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Old And Sold Antiques Digest Article


Textile Printing Blocks

( Article orginally published July 1963 )

The story of machine printing of cloth, and the history of the Sprague Print Works, now the Cranston Print Works Company, may be found in The Spinner, the Bulletin of the Old Slater Mill Museum, for April 1962.

American hand-printing blocks used on yard goods are rare indeed, though recently several English blocks were noted in the gift department of a Baltimore department store. In some the design was hand-carved; in others the design was set in copper pins; all were simple geometric patterns. The blocks themselves had hollowed out hand-grips on the back. The price was $25 each. Quite possibly other department stores across the nation will come forth with more such imports.

An American type that is occasionally found, usually in the old mill towns of New England, are the later hand blocks, used not to stamp designs on yard goods, but as trademark identification. The illustrations here are of this type. David C. Hardman, who was associated with the Providence Dyeing, Bleaching & Calendering Company, rescued two large packing cases of these blocks when the company liquidated, and presented them to various museums. He explains their use thus: "When cloth was sent to commission bleacheries for scouring, bleaching, and finishing, the owner of the cloth would supply these identifying trademarks to be hand-stamped on the finished bolts. Stamping this mark, usually in blue dye, on the outside of the bolt, was the last operation before packing for shipment. The mark was useful identification in dry goods stores and on dry goods counters in small country stores. Sometimes the stamp included the name of the manufacturer and such information as "Finished soft for the needle," or "Full Bleach." I do not know when this method of identification started, but we stamped bolts of cloth as late as 1912."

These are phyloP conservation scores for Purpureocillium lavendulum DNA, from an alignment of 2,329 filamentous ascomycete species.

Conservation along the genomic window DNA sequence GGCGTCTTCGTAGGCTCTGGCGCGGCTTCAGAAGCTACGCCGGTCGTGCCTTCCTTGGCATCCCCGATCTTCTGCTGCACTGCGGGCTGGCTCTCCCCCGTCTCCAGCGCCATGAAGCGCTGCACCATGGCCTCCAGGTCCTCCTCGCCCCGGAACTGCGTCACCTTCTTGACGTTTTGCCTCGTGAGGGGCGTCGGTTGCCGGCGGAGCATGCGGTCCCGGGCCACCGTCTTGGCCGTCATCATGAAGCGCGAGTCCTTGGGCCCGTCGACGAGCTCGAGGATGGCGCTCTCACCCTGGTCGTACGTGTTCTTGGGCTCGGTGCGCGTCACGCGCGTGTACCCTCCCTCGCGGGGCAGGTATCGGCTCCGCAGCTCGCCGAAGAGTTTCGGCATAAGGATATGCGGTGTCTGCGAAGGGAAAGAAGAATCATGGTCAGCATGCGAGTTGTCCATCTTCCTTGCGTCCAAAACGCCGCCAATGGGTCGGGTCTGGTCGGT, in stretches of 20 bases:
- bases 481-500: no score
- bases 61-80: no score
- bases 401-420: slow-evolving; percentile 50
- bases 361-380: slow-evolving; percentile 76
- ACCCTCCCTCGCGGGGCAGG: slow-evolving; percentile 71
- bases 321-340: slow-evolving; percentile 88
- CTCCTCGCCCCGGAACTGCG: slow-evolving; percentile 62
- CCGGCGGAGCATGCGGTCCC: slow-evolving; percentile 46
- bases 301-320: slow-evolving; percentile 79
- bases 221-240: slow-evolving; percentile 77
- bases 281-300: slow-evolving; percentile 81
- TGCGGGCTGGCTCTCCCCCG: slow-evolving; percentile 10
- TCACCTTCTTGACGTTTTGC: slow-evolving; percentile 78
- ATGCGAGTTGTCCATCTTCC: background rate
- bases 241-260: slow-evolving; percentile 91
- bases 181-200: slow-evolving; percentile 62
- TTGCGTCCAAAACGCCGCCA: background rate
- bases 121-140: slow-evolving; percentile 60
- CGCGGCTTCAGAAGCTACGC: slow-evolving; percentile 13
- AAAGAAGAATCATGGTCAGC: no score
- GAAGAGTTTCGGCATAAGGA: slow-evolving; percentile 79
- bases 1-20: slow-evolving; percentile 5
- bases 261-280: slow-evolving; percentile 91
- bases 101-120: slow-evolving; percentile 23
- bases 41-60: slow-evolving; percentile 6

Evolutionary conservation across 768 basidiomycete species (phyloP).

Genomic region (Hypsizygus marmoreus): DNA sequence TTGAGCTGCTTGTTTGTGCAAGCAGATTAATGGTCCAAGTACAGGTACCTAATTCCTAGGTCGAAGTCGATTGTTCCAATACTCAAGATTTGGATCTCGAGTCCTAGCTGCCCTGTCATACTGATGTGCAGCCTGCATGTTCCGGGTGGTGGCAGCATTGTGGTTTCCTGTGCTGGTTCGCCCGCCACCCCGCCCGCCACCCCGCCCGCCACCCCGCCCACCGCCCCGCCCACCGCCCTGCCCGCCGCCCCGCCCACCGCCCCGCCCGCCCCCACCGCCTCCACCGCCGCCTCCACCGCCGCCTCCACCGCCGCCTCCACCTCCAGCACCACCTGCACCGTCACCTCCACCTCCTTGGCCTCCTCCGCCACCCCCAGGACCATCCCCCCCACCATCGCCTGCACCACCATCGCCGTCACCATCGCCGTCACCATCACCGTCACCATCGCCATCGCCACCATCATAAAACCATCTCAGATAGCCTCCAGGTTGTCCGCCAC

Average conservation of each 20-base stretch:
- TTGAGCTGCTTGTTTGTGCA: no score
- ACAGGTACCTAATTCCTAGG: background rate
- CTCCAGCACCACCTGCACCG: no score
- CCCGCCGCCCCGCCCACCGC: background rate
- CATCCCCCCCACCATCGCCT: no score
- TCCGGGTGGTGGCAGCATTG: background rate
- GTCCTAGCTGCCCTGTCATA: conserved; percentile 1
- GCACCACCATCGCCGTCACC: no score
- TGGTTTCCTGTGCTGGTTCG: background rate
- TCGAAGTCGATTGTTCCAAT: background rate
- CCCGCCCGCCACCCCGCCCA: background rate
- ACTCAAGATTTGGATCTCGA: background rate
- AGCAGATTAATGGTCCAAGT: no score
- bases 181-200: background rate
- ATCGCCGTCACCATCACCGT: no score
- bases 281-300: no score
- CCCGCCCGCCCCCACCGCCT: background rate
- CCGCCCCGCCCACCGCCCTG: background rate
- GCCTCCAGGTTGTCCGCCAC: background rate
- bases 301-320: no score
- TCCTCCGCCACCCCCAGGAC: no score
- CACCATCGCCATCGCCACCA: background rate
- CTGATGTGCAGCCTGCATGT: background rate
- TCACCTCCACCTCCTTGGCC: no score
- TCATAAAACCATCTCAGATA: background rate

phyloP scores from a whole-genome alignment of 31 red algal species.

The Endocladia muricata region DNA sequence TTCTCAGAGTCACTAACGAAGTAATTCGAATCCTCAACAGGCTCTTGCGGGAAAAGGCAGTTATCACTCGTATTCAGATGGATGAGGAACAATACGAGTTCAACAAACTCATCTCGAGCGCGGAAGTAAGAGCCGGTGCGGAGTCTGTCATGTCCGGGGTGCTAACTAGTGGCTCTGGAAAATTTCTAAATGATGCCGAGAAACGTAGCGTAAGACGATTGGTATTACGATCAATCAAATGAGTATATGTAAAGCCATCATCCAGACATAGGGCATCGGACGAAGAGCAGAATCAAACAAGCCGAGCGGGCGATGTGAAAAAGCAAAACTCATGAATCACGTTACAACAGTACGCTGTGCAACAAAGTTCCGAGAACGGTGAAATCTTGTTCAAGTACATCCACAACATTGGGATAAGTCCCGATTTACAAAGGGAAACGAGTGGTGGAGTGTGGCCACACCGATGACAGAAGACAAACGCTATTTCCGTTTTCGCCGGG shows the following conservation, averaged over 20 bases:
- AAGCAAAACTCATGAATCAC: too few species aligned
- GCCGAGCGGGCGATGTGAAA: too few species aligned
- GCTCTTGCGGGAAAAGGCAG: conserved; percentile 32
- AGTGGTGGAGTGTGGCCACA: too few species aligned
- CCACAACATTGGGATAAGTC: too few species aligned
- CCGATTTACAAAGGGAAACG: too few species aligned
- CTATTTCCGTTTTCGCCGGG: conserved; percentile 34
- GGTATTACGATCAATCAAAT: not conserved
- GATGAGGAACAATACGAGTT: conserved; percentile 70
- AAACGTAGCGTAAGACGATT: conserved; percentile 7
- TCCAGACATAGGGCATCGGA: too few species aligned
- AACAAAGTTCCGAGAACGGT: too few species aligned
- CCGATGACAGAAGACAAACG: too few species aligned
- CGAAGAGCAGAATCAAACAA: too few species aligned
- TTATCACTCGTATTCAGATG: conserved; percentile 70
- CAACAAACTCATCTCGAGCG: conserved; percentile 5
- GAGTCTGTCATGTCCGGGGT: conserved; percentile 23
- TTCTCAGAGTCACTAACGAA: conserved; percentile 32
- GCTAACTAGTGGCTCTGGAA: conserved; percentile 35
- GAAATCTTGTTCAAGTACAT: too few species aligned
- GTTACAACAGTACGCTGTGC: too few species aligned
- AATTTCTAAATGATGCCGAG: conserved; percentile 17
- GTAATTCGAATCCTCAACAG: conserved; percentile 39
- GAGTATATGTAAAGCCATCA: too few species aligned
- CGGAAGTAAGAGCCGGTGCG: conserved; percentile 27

The first printing blocks were made of hand-carved hard wood. Later the designs were made of copper strips fastened in the wood. Designs included elaborate patriotic, Oriental, and industrial subjects as well as fancy alphabets of capital and small letters. They were very delicate and intricate, particularly the alphabets.

On the back of the Franklin figure, pictured at extreme left above, and on the "Work and Be Happy-Industry is the Road to Wealth" block, inscriptions indicate the blocks were supplied by Parsons & Girby, Copper Stamp, Stencil and Block Cutters, 111 Thorndike St., Point of Gorham, Lowell, Mass. Worn stencil lettering on the back of the X shows Wm. Parsons Co., Copper Stamp and Stencil Cutter, Lowell, Mass., as the maker. The address is illegible, but seems not to be Thorndike Street.



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